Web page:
What decisions were reached at Yalta and Potsdam?
The conferences at Yalta and Potsdam were the two last major conferences of WWII. History books usually emphasize the Yalta Conference much more than the Potsdam Conference.
The Yalta Conference was held in February of 1945. At that point, all of the “Big Three” were still in power and all of them attended the conference. The Allies were still fighting Germany. At Yalta, they decided to divide Germany up after the war. There would be four occupation zones, with one each to be run by the USSR, the US, England, and France. They also decided that the Soviet Union would get to control Poland but that it would allow all the other countries of Eastern Europe that it occupied to hold democratic elections. Finally, the Soviets agreed that they would enter the war against Japan (the US had not yet even tested an atomic bomb) no later than three months after Germany surrendered. Yalta is now mainly remembered as the conference at which the allies split Europe up into communist and non-communist spheres of influence.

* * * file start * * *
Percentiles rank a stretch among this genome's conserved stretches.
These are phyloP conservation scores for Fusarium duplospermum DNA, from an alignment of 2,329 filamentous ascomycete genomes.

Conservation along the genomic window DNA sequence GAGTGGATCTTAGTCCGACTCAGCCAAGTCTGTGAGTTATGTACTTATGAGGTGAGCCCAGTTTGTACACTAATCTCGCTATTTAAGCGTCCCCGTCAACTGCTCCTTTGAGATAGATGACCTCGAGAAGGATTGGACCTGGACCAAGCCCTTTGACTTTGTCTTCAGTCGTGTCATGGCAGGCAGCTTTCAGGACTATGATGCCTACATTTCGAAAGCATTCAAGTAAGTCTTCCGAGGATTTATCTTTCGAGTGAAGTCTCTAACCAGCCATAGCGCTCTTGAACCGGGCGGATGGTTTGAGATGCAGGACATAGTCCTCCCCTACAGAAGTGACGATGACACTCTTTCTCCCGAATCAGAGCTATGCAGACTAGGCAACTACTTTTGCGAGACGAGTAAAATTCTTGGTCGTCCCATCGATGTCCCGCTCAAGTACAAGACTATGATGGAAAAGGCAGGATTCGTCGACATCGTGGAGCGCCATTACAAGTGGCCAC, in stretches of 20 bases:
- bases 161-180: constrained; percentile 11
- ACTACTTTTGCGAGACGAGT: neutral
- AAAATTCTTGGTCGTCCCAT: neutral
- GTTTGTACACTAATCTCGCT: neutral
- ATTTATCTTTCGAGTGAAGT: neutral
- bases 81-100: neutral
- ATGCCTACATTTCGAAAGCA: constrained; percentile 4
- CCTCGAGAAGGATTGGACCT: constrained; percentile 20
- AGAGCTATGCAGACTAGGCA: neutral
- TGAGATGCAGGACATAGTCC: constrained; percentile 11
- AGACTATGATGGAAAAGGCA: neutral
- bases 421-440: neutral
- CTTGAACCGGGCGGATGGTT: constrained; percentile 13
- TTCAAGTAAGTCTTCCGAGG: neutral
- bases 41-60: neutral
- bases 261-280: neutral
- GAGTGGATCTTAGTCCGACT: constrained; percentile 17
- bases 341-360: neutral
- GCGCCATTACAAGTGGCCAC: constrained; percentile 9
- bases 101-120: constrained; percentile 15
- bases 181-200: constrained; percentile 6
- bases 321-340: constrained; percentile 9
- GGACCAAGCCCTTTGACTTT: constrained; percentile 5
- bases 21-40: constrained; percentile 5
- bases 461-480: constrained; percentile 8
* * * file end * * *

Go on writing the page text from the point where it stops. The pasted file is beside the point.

The Potsdam Conference was held at the end of July 1945, but many things had changed by then. Germany had surrendered. President Roosevelt was dead. Winston Churchill had been defeated and was no longer prime minister. The US had developed the atomic bomb. So this was a very different conference. The main two decisions from this conference were first, that the Soviets would get a great deal of German property as reparations for their war losses and second, that the allies would continue to demand that Japan surrender unconditionally.